2) Offer a theodicy. Giving an explanation of “Shut Up!” may be good enough for the Bible, but not for philosophers. Philosophers have traditionally sought to supply a theodicy, an explanation of God’s ways, showing that God’s permission of evil is fully compatible with his omnipotence and perfect goodness. That is, the theodicist attempts to show that there are higher, justifying goods that God can achieve only by permitting evil. The stock answer here is to appeal to the good of human free will or moral responsibility. For instance, Richard Swinburne says that if God is to make humans genuinely responsible for themselves (a great good), he must permit them to harm each other, and not only to harm each other slightly but to do terrible things to each other. A God that hovered over us, preventing us from making mistakes and saving us from life’s hard knocks would be like today’s grossly overprotective “helicopter parents,” and we would be like their inevitably spoiled rotten and worthless children. Instead, God writes the Moral Law on our hearts but lets us decide whether and to what extent we will abide by it. As for non-moral evil, this is somewhat tougher to explain since, prima facie it is due to impersonal forces and not a matter of any being’s choice (except for God, who chooses to let it happen). Thus, disease, disorder, mental illness, natural disasters, and the thousand natural shocks that flesh is heir to all appear to be instances of suffering that have impersonal causes written into the natural order and depend on no one’s choice. Gamely, though, some theodicists have tackled natural evils, explaining them as necessary to show us the consequences of our possible actions. Thus, tornadoes can show us what happens when a community is destroyed, so we can know what will happen when we do it with bombs. Natural famines show us the consequences of human-made ones. God, in His mercy, has provided us with copious natural evils to show us what we may cause or prevent. (I am not making this up. See my book God and the Burden of Proof for full bibliographic references here.).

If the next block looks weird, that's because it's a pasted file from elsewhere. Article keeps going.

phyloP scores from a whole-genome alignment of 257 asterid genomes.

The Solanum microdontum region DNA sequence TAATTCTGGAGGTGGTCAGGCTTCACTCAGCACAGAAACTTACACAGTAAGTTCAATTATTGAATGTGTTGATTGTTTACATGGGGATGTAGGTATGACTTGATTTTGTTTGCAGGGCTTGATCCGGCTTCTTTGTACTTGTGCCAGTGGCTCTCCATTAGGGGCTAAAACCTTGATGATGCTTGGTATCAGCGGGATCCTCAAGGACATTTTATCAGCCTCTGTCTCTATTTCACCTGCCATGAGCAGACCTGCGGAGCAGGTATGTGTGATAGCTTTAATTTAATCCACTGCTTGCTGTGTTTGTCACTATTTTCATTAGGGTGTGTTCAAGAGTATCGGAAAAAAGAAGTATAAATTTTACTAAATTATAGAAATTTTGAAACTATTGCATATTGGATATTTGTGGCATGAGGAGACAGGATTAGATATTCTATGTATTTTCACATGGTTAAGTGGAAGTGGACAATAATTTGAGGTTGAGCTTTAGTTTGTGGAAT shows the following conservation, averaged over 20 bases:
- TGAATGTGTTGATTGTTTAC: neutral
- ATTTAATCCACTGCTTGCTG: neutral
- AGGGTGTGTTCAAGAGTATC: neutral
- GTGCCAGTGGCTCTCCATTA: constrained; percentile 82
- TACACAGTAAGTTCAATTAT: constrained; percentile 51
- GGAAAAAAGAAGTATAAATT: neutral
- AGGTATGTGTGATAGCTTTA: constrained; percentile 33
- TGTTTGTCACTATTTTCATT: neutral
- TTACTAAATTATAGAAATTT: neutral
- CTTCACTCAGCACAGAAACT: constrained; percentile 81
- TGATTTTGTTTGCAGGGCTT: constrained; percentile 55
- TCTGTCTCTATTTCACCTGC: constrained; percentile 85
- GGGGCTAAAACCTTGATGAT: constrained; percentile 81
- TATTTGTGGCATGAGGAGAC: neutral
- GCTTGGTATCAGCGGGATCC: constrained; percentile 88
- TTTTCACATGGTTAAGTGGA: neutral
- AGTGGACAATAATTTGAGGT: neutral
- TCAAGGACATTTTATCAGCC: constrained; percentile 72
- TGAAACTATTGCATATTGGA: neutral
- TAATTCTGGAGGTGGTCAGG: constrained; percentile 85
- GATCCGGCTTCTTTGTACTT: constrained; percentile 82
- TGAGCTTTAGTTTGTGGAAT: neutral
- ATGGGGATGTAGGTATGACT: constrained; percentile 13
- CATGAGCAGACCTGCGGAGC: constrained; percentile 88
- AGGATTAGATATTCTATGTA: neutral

3. Offer a defense. A “defense” is not a theodicy; it does not attempt to explain why God permits evil. Alvin Plantinga, for instance, offers a defense and freely admits that he has no idea why God permits evil. Instead, a defense puts the burden of proof on the atheological objector to theism and demands that the objector show that God’s existence is impossible or improbable given the facts of evil. In other words, the defender does not construe the “problem of evil” as one inherent to theism (as does, say, The Book of Job), but rather sees such issues as raised by pesky atheologians in their attempts to discredit theism. The theist only has the duty of showing that the atheological arguments from evil are inconclusive, that is, that they fail to show that theistic belief is in any sense unreasonable or untenable. Instead of offering a positive account of evil like the theodicists, the defender is content to take a skeptical approach. The defender is sure that God has a reason for permitting evil even though the defender is utterly incapable of saying what that reason might be. So, for instance, William Rowe gives the instance of a fawn burned to death in a forest fire. The painful death of an innocent creature is one that has no easily imaginable justification. An all-powerful being surely could have prevented that incident, and a loving, compassionate being surely would have wanted to do so (Wouldn’t you have saved Bambi if you could have?). Therefore, in a world in which there are myriad examples of such prima facie pointless evils, surely the staggering total of such evils constitutes evidence against the existence of a being that is purportedly both all-powerful and perfectly good. But the skeptical defender replies that our inability to see what good could come from an event is no evidence that God (an all-powerful being who has eternity to work with) in fact has no justification. My cat has no idea why she must be taken to the vet for her annual shots, but that does not mean that I am without justification in doing so. For all we know, therefore, “…eye hath not seen, or ear heard, neither have entered into the heart of man (I Corinthians, 2:9)” the goods God has in store that will justify all evil. As William Lane Craig put it: